22 February 2014

Bittern again

Made the most of the fine weather and spent a few hours thrashing the patch before meeting up with Sue, Wendy Marks and Peter Alfrey mid afternoon who I took on a short guided tour of Staines Moor. Unfortunately things were rather quiet, the Short-eared Owl failed to show, and we had no luck finding any Woodcock after dark either (have they migrated already?). The undoubted highlight was the Bittern seen very briefly flying into roost at 17:44, and 37+ Common Snipe (including 34 together in the south-east marsh) is my highest ever site count.

Other birds logged throughout the day include 2 Water Pipit, 8 (6m, 2f) Stonechat (including 4m and 2f together in the same bush at one point), 5 Little Egret, 1(H) Cetti's Warbler, 8 Northern Lapwing, 1 Red Kite over SE, 2 Little Grebe, 1f Kestrel, 10 Linnet, 8 Reed Bunting (1 singing), 5+ Skylark (several singing), 50+ Fieldfare, 29 Redwing, 2 Pied Wagtail, 12+ Meadow Pipit, 1+ Goldcrest (old railway), 4 Stock Dove, 1+ Mistle Thrush, 4 Canada Goose over S, and an adult Great Black-backed Gull over W.

The water levels have dropped quite a bit on the Moor, but the Wraysbury is still in flood. Continuing the bizarre fish encounters, I had a Northern Pike Esox lucius swimming around my feet in torch-light on the 'footpath' beside the flooded Wraysbury River while on the way back to the car (pan species patch tick!).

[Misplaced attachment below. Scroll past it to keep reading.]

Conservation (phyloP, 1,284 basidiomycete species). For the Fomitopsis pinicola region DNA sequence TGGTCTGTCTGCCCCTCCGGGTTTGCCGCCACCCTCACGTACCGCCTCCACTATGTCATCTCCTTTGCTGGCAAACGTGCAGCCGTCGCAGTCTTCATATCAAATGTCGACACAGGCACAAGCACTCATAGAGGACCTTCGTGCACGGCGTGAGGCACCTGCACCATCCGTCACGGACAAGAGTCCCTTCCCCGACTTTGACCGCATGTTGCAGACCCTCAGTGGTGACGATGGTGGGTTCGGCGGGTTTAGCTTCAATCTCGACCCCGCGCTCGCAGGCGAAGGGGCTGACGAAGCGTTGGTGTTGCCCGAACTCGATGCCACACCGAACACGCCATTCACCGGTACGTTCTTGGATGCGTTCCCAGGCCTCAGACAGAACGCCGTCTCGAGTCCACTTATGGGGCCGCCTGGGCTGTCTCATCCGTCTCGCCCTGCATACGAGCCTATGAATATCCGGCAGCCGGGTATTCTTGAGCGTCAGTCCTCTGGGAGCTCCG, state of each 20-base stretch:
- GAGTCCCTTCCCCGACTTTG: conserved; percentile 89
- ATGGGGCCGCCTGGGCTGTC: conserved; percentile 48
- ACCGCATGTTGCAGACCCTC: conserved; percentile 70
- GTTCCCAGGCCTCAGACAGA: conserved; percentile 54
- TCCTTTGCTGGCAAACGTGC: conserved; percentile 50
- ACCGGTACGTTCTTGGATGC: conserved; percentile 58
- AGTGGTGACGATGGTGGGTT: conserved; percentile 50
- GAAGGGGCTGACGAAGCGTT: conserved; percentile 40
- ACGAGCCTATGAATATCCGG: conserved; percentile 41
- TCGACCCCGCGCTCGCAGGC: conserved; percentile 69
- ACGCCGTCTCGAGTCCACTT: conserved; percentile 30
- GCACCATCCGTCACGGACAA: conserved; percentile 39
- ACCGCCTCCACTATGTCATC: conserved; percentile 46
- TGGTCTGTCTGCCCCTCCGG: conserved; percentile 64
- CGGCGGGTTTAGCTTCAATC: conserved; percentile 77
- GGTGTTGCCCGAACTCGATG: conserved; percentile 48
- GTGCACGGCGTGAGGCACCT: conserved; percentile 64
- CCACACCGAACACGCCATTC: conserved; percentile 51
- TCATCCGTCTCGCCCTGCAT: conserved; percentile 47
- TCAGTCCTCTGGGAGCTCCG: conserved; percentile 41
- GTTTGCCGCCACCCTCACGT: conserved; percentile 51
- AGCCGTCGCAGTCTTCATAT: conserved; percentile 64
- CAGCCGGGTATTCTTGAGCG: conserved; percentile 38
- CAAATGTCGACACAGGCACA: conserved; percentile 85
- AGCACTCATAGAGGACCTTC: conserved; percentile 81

Many thanks to Sue, Wendy and Pete for being great company (for more on today's birding check out Wendy's blog here, and Pete's blog here).

One of five Little Egrets present today

Stonechats everywhere! Eight today, including six together (five in this pic).

A Northern Pike Esox lucius swimming around on the 'footpath' alongside the flooded Wraysbury River this evening - bonkers! I
guess some fish will find themselves stranded as the floods recede.

2 comments:

  1. Flocks of Stonechat, carrier-bags full of Snipe and the pike around your legs, and still 'rather quiet'? Easy to underestimate one's patch (not that you do), but brilliant stuff, really.

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    Replies
    1. Ha ha, you're right. Unfortunately most of these sightings were before the guided tour, which was a shame.

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